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Thursday, 25 October, 2001, 18:30 GMT 19:30 UK
Rumsfeld: 'We'll get Bin Laden'
US Defence Secretary Donald Rumsfeld poses by B2 Stealth bomber at Missouri air base
Mr Rumsfeld says the problem is bigger than Bin Laden
American Defence Secretary Donald Rumsfeld appears to have backtracked on comments he made in a US newspaper in which he said that Osama Bin Laden - chief suspect in last month's suicide plane attacks on the US - might never be caught.

"I think we're going to get him," Mr Rumsfeld said at a Pentagon press briefing on Thursday.


I think we're going to get him

US Defence Secretary Donald Rumsfeld

The defence secretary said the newspaper had misinterpreted his intended meaning, and that he was merely making the point that he could not know in absolute certainty that Bin Laden would be found.

Mr Rumsfeld had told USA Today newspaper that it would be "very difficult" to capture or kill Bin Laden.

"He's got a lot of money, he's got a lot of people who support him and I just don't know whether we'll be successful," he had said, adding that Bin Laden's militant network would carry on without him regardless.

"If he were gone tomorrow, the same problem would exist," he said.

Tough targets

The BBC's US State Department correspondent, John Leyne, says that in his comments to USA Today Mr Rumsfeld appears to have wandered off his script.

Click here for map of the latest strikes

Our correspondent says that while the US administration is keen that the success of its war on terrorism should not be judged by the hunt for Bin Laden, capturing or killing him does remain a key aim.

Mr Rumsfeld did predict that Afghanistan's Taleban rulers would be toppled and there would be a "post-Taleban Afghanistan".

US commanders have admitted that Afghanistan's Taleban rulers - who are sheltering Bin Laden - are proving "tough" opponents, and correspondents on the front lines say Taleban morale remains high after four days of regular US bombing.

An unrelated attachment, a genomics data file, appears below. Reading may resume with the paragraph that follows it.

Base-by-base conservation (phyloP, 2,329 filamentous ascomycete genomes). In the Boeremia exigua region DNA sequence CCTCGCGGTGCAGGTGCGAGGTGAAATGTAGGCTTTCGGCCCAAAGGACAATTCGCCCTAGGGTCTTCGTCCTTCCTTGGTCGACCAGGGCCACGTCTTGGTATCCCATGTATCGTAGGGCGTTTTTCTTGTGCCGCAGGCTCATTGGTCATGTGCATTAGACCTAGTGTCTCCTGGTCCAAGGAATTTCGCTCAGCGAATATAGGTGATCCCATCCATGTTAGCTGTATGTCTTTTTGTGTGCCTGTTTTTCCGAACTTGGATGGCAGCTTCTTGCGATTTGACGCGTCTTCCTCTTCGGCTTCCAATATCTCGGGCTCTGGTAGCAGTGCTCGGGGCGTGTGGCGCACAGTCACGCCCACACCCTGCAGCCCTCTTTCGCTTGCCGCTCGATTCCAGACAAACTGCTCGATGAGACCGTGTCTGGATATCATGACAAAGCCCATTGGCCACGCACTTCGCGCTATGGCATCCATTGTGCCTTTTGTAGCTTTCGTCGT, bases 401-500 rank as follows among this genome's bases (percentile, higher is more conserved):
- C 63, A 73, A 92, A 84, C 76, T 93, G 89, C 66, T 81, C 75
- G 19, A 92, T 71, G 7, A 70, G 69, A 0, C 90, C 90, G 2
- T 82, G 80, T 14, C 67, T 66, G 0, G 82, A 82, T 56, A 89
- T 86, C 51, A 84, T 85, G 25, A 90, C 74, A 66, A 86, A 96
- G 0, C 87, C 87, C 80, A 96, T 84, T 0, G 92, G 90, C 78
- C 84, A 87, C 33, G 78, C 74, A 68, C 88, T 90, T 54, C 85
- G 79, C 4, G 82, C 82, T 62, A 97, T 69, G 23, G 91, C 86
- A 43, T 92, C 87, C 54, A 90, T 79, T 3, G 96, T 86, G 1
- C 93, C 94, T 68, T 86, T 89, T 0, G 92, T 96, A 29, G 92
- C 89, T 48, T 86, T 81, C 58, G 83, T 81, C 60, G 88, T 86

US aircraft have continued to attack Taleban positions, including areas where they confront the forces of the opposition Northern Alliance.

The BBC's Kate Clark in Shomali, north of Kabul, says the bombing has hit infrastructure targets but the Taleban have not collapsed and their forces appear to be relatively intact.

Northern Alliance walkie-talkies picked up a Taleban soldier singing a song mocking the forces ranged against him even as the US bombs rained down, she says.

Earlier, the Pentagon admitted it was taken aback by the tenacity of the Taleban as the US-led bombing campaign continued into its third week.

"I'm a bit surprised at how doggedly they're hanging on to power," said Rear Admiral John Stufflebeem.

In other developments:



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 ON THIS STORY
The BBC's David Loyn
"Northern Alliance troops are restless"
The BBC's Stephen Sackur in Washington
"Defensive, and I would also say confused"
The BBC's Brian Barron
"The biggest problem is fatigue"

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25 Oct 01 | UK Politics
25 Oct 01 | South Asia
24 Oct 01 | South Asia
23 Oct 01 | South Asia
23 Oct 01 | Europe
24 Oct 01 | South Asia
16 Oct 01 | Americas
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